Monday, August 20, 2007

Venezuela and South America's Direction

Venezuela Woes

One News Now - props

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I look at what is going on in Venezuela as setting the stage for where the other countries in South and Central America will eventually end up. Free-markets? Or Marxist like control over lives and wealth? Old allies reunited? Or “Red Dawn” (Wolverines!!)?

Where is our Reagan? Newt? Thompson? We shall see.

U.S. urged to counter power grab by Venezuela's Chavez

Jim Brown OneNewsNow.comAugust 20, 2007

A former State Department official says the U.S. needs to be very concerned that President Hugo Chavez is solidifying a Castro-like communist dictatorship in Venezuela by continuing to broaden his authority.

Last week in a speech to Venezuela's National Assembly, Chavez called for the elimination of presidential term limits and the autonomy of the country's Central Bank. He also proposed giving his government more power to seize private property without court approval.

Jim Roberts, a research fellow in economic growth and freedom at the Heritage Foundation, says Chavez has steadily been tightening his grip on power since he took office in 1999. "Since then, he's really cracked down on press freedom," Roberts observes. "He closed the only significant press outlet, which was called RCTV, a television station that reached the whole country that would air reports that were critical of him and analyzed his regime."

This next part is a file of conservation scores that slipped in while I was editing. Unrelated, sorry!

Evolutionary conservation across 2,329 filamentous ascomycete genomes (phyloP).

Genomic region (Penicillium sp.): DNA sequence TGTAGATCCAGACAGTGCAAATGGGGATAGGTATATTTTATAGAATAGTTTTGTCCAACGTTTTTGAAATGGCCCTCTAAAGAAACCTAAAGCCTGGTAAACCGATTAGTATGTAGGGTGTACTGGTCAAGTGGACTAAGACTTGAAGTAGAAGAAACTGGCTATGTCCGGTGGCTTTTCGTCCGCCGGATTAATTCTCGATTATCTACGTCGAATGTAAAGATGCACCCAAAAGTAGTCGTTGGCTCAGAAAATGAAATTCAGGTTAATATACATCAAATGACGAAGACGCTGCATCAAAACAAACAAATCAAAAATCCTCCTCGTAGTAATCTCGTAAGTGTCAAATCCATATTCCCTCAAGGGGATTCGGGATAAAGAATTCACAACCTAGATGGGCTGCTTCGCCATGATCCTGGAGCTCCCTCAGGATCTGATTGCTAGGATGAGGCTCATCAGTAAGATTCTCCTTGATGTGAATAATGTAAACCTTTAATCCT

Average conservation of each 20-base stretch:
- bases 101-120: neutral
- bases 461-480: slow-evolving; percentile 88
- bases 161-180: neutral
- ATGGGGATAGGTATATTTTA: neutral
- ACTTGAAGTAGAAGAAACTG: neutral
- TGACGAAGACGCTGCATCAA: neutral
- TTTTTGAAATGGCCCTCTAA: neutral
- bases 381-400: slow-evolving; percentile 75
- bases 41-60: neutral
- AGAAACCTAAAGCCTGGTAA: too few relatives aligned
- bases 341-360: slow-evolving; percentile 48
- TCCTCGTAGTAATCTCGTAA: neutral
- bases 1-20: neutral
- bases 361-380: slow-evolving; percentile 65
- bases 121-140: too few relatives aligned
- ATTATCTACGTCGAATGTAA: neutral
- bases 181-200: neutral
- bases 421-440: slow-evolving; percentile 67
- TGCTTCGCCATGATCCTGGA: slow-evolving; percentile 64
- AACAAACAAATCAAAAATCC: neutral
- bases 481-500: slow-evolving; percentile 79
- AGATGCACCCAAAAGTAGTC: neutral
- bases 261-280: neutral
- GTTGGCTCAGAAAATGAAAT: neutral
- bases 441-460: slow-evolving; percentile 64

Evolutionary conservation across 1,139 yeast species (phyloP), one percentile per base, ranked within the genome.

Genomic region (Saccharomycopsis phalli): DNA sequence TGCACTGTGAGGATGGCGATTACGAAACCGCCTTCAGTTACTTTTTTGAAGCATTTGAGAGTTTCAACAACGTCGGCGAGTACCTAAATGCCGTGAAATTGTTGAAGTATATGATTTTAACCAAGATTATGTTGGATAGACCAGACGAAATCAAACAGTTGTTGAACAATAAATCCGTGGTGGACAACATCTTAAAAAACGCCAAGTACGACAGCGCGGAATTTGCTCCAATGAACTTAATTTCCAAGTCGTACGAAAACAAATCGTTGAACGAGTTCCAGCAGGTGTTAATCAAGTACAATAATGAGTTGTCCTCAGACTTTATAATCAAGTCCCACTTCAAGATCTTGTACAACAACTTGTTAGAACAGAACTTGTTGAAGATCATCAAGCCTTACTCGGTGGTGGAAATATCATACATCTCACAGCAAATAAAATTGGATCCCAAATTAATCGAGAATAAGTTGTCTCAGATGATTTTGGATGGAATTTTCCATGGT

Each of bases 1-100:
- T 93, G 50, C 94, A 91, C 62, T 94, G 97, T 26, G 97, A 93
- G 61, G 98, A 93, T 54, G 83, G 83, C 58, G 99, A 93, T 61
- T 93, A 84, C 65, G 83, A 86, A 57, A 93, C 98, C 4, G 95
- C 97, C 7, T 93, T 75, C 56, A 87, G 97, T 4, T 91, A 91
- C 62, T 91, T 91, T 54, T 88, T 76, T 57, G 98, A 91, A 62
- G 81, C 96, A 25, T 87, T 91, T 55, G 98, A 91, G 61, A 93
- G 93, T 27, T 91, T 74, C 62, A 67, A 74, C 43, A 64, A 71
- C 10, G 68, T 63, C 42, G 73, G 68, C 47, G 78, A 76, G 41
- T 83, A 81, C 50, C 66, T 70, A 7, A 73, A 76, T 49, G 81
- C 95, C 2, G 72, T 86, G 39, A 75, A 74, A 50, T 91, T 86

And the dictator has also politicized the military, says Roberts. "[H]e's put his military people into jobs around the country that normally are held by civilians who are running the state and local governments of Venezuela," he notes.

In addition, Chavez has already been using "trumped up charges" to seize land that had been in productive use and turn it over to peasants, says the Heritage Foundation fellow.

"These are disturbing signs," Roberts admits, "and it reminds me, and many others, of the attempt in the early 1970s in Chile when Salvador Allende also gained power through constitutional means, and being advised by Fidel Castro back then nearly ruined Chile. Fortunately, the people rebelled and overthrew him, and Chile is now the most prosperous country in South America."

Roberts says the U.S. needs to confront Chavez by surrounding him with the market-based democracy of the West. He believes Congress should pass pending trade promotion agreements as they were originally negotiated -- or try to achieve new economic agreements -- to improve the economies of other South American countries like Colombia, Uruguay, and Paraguay.